The Multiversity: Thunderworld Adventures #1

Written by Grant Morrison
Drawn by Cameron Stewart
Published by DC Comics

The Multiveristy is a long miniseries written by Grant Morrison, with each issue taking place on a separate parallel universe. The conceit of the series is that in each universe the characters in the other universes are fictional comic-book characters, and so each issue leads into the next by having characters in the book read about what happened in the previous in a comic-book. And it’s all part of some big saga that could lead to the destruction of the Multiverse unless some characters join together, blah, blah, blah. Truthfully, the only reason I’ve ever cared about this series was when I heard about this particular issue. This is the 5th in the series, and while I have gotten the previous four issues, none of them have really jumped out to me, which is why I never bothered reviewing them. But this is the one I want because it takes place on a world where the main heroes are Captain Marvel and The Marvel Family. Captain Marvel has long been my favorite superhero, but DC Comics has never been able to get him right on a consistent basis, in my opinion. Now they’ve given him a new origin and changed his name to SHAZAM, which I think is stupid, but I’ll get to that some other time. At least this one single issue we get back to basics.

In this story, titled THE DAY THAT NEVER WAS, Morrison throws several fantastic concepts at us one after another, in a story that harkens back to classic Silver Age comics. Dr. Sivana has teamed up with a legion of parallel versions of himself from other universes and invaded The Rock of Eternity and imprisoned the wizard Shazam in a scheme to conquer all of time and space. Knowing that Captain Marvel and The Marvel Family will try to stop him, Sivana has found a way to temporarily turn three of his children, Magnificus, George Jr. and Georgina into superhumans, and sends them to Fawcett City, which is already chaotic due to Sivana’s “timequakes,” which is causing dinosaurs and other creatures from the past to appear and run wild. Billy, Mary, and Freddy all change into Captain Marvel, Mary Marvel, and Captain Marvel Jr. to save the day, and when the Monster Society of Evil join in the fight, the Lieutenant Marvels arrive as reinforcements. The battle all comes down to a one-on-one confrontation between Captain Marvel and Dr. Sivana, where Sivana has one more trick up his sleeve. No spoilers for the ending, but it’s a good one.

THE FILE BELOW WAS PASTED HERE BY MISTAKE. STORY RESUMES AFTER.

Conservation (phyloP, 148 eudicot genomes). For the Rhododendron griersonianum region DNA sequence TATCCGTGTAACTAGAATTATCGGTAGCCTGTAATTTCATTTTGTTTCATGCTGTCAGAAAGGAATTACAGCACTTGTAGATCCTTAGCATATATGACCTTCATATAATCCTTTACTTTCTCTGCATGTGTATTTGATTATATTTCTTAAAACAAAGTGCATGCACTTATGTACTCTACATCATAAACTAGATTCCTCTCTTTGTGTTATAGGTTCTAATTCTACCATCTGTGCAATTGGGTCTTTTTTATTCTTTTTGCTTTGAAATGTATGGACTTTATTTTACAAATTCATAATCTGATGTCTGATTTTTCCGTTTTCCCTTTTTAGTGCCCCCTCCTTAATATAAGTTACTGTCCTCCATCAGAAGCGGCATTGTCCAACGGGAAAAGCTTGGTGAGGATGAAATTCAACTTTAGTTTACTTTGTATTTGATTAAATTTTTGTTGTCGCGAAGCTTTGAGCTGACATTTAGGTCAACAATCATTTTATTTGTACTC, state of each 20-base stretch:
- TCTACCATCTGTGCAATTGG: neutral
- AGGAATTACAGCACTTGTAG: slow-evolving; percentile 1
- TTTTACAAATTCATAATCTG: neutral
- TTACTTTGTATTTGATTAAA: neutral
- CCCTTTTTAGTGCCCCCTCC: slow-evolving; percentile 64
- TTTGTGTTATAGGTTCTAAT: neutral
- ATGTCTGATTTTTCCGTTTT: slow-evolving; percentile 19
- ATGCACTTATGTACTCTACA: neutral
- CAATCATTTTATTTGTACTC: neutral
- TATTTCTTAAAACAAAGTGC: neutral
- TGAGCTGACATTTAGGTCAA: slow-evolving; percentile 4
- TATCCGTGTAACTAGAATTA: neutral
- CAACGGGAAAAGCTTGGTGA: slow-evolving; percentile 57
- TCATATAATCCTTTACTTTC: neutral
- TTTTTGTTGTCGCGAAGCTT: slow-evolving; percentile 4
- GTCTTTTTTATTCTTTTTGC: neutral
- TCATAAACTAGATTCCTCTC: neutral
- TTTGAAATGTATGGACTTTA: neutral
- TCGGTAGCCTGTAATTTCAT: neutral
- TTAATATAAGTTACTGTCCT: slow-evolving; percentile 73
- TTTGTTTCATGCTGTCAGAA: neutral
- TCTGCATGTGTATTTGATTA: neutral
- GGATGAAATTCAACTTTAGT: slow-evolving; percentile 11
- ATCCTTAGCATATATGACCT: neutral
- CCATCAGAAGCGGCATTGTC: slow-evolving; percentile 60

When I finished this issue I was so sad that it was just a one-time thing, I would love if Morrison and Stewart were creating an ongoing Captain Marvel series. Even just a big 12-issue maxi-series, like Morrison’s All-Star Superman. Morrison captures the tone of the story perfectly, making it feel like a perfect blend of retro and modern, with a mix of action, drama, and humor that is missing from so many of today’s superhero comic-books. And Cameron Stewart’s art-style is beautiful. With less than a week left in 2014, I think I can safely declare this to be my favorite single comic-book of the year.



The Multiversity: Thunderworld Adventures #1


  1. I have not bought any of the Multiveristy issues, but I might pick up this particular one based on your write-up and the various other positive reviews I’ve read online. I cannot say that I am a huge fan of Captain Marvel and the Marvel Family. But I certainly did enjoy The Power of Shazam series by Jerry Ordway, Peter Krause & friends. I miss those versions of the characters. Ordway achieved the perfect balance of fun and serious.


    • I mostly enjoyed Ordway’s Power of Shazam and graphic novel (and plan to get around to reviewing them here eventually), but it still felt like it was missing a certain something that I can’t quite put my finger on. It was a good series, but it could have been better.


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